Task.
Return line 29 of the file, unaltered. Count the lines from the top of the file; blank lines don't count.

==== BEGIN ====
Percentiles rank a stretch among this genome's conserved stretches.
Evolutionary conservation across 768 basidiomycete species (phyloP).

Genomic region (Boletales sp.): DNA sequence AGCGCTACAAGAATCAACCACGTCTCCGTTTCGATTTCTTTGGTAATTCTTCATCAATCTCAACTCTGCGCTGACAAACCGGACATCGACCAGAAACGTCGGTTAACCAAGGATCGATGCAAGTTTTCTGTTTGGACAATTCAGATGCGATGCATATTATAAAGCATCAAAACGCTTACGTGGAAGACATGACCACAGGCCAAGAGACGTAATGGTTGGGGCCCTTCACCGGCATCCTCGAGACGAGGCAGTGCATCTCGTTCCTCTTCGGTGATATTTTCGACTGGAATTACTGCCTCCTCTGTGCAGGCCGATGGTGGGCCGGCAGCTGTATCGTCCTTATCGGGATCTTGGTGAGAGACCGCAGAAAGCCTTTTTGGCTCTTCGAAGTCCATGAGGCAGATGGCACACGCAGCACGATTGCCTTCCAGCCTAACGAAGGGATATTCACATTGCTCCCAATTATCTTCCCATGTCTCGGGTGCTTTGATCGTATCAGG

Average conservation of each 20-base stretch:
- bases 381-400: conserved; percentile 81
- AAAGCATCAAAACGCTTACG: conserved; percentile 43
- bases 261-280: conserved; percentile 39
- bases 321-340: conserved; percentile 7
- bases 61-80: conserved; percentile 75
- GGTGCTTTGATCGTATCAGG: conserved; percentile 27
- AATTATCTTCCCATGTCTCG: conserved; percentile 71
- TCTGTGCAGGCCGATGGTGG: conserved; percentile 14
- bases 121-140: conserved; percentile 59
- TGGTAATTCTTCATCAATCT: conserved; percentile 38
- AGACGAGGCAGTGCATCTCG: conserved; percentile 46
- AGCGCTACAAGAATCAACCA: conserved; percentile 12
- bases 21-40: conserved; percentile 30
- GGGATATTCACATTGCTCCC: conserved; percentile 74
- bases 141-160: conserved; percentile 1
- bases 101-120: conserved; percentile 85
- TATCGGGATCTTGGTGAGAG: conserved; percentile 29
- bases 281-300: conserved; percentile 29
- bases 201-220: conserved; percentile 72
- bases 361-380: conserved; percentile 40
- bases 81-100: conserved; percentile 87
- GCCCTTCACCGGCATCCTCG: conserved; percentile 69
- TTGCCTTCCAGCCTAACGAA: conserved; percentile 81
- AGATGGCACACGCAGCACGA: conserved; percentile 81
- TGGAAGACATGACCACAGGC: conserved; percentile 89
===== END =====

- TGGAAGACATGACCACAGGC: conserved; percentile 89